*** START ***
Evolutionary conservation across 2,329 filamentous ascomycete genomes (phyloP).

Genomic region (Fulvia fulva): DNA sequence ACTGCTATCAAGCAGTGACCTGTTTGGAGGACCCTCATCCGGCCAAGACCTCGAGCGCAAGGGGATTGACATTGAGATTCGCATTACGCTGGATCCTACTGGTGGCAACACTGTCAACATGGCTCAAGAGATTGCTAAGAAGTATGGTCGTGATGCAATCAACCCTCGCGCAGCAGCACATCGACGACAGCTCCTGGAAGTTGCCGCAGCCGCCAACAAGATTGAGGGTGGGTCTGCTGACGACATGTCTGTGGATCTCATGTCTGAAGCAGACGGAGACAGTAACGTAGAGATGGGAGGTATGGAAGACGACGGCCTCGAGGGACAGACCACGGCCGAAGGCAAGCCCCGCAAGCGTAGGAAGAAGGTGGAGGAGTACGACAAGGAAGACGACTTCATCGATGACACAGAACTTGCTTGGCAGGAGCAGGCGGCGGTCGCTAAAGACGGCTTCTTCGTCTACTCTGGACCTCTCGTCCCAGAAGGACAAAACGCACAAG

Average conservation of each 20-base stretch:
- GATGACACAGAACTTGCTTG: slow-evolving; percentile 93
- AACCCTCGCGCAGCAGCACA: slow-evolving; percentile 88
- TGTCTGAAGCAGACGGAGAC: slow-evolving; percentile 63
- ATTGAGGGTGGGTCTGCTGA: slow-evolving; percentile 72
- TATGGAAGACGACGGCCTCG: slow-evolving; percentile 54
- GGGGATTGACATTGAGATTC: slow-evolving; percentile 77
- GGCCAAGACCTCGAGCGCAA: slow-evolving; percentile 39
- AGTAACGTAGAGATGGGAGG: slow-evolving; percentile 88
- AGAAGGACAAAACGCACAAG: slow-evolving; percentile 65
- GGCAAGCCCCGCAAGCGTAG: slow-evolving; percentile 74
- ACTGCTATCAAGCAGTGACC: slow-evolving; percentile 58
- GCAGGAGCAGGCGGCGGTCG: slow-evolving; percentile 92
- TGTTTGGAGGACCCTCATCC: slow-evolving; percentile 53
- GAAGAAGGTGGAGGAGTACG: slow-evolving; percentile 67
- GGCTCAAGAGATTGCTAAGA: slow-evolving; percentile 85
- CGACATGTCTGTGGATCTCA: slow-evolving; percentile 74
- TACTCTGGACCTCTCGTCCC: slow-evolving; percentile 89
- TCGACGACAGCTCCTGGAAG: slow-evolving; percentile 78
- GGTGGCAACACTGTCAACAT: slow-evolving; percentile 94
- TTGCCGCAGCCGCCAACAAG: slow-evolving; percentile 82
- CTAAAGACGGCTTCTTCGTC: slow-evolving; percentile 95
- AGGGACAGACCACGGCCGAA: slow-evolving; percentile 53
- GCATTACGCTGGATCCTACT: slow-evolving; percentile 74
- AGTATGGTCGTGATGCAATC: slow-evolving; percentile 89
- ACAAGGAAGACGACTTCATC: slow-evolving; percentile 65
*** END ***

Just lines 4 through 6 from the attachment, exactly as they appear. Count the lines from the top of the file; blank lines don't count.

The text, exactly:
- GATGACACAGAACTTGCTTG: slow-evolving; percentile 93
- AACCCTCGCGCAGCAGCACA: slow-evolving; percentile 88
- TGTCTGAAGCAGACGGAGAC: slow-evolving; percentile 63